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Addressing eating disorders earlier

March 25, 2013
by Gary A. Enos, Editor
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While eating disorders often begin manifesting in adolescence, formal treatment for many individuals frequently doesn’t occur until life-threatening circumstances compel action much later. A child and adolescent psychiatrist at Rogers Memorial Hospital in Wisconsin says that early and aggressive treatment often can make a huge difference in reducing the severe damage that can be caused by an eating disorder.

“We increasingly have become able to identify these problems earlier; there is more education in the school system,” says Tracey Cornella-Carlson, MD, medical director of Rogers Memorial’s child and adolescent eating disorder services.

Rogers offers adolescent eating disorder services that are somewhat uncommon in their intensity—it operates a specialized inpatient eating disorders unit for youths and also offers residential services for adolescent females and males (the young males are treated in the same program with adults, while the young females have their own separate residential program).

On the inpatient unit, youths are medically supervised and receive a broad-based menu of services that include cognitive-behavioral therapy, nutritional guidance, experiential therapies and family education.

Presenting issues

Body image issues are typically present in young people who are being treated for an eating disorder. Whether it’s the overweight male who has become a victim of bullying because of his size, or the young female taking extreme measures to become thinner, “Diet and weight loss become a way for them to gain control,” says Cornella-Carlson, one of three board-certified psychiatrists overseeing eating disorder programs at Rogers. She adds, “Eating disorder behaviors numb emotions.”

Perfectionism also is commonly seen in this population, and treatment at Rogers seeks to challenge that tendency directly. “We might tell a patient that she cannot make her bed in the next three days,” Cornella-Carlson says.

Comorbid mental health disorders also present frequently in the young population with eating disorders. Depression and anxiety are common and in many cases could be driving the eating disorder, Cornella-Carlson indicates.

Treatment team approach

Rogers staff believes numerous areas of expertise must be pooled in treatment because of the complex nature of an eating disorder and the high level of morbidity and mortality associated with the illness. According to a Rogers news release issued in February, the death rate from anorexia for young women ages 15 to 21 is 12 times higher than the death rate from all other causes.

Cornella-Carlson says primary care physicians often refer patients to Rogers’ higher-intensity units for treatment, while in other cases patients in Rogers’ outpatient programs will prove to need a higher level of service. Once in treatment, they will receive assistance from a broad-based treatment team that includes psychiatrists, therapists, experiential therapists and dietitians.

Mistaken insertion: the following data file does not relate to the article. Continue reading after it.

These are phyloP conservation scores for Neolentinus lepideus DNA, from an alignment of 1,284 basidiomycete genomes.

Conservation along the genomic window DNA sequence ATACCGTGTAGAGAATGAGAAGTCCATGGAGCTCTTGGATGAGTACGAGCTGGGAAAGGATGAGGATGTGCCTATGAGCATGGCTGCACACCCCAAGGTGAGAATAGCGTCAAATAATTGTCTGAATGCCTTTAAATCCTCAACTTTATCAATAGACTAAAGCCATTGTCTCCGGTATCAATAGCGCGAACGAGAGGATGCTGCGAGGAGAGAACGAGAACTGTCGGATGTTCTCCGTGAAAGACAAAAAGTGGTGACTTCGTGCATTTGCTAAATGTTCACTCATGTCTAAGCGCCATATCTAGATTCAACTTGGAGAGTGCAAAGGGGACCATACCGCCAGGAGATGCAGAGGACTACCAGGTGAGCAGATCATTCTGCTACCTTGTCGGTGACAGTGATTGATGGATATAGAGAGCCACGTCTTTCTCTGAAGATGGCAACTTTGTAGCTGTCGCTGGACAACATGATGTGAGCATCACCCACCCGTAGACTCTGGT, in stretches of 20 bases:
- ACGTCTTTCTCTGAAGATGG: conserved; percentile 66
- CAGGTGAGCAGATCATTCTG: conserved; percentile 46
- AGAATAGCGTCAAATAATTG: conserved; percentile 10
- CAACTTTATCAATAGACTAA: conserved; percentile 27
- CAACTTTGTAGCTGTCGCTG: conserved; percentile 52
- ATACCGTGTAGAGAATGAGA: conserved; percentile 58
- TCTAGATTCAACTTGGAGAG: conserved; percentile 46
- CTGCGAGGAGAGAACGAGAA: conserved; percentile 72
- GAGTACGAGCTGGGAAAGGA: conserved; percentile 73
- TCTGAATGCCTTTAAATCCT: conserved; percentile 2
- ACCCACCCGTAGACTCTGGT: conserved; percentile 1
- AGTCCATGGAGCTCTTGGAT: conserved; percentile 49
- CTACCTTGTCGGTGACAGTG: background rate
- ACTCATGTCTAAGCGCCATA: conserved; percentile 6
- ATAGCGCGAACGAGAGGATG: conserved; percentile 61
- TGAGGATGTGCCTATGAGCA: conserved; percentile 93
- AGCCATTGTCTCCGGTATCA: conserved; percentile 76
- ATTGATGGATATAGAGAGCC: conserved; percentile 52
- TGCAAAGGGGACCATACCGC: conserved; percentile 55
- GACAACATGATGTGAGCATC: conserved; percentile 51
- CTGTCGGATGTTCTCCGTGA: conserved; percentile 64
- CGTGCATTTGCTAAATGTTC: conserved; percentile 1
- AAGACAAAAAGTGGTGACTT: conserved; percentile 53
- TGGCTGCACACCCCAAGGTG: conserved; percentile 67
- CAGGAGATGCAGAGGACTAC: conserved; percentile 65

According to the Rogers news release, “The staff works with each patient to achieve nutritional stability, identify and correct errors in thinking, and address obstacles to recovery.” In addition, medication treatments often constitute an important element for individuals with comorbid depression or anxiety, Cornella-Carlson says.

Among the therapeutic techniques that have become more common in the treatment of eating disorders in recent years is Dialectical Behavior Therapy (DBT), which has traditionally been used in the treatment of borderline personality disorder and substance addictions. Distress tolerance tools have proven very useful in the treatment of eating disorders, Cornella-Carlson explains.

“A lot of the patients struggle with impulsivity—they need to stay in the moment,” she says. “We work on them riding the wave, and tolerating being in their own skin.”

Numerous experiential therapies offered as part of Rogers’ treatment program include art therapy and fitness work. Hands-on therapies are important in this population in order to convey that the body does not function merely with respect to its outward appearance to others.

A ropes course that is used in the program assists in team building. “The person will have to trust others,” Cornella-Carlson explains, “just as they need to trust others in the recovery process. For example, they’ll be working with a dietitian and they’re afraid to gain weight. They will have to understand that we’re not wanting to make them fat, but are focusing on their health.”

Financial challenges

Identifying an eating disorder early and therefore being in a position to treat it effectively has become even more important in an environment of tighter insurance coverage for treatment. Cornella-Carlson says families now bear more out-of-pocket costs for residential treatment than they did half a dozen years ago.

While at that time a typical residential stay ranged from 60 to 90 days, the program now typically sees a 30-to-60 day range, she says.

“Treatment has to be aggressive and effective,” Cornella-Carlson says. And this can pose challenges in that engaging the patient in treatment often takes time, and it is also critical early on to identify comorbid conditions that might be affecting the individual patient.

For many families, eating disorders treatment becomes very costly because problems can linger for years. “We like to catch it early,” Cornella-Carlson says.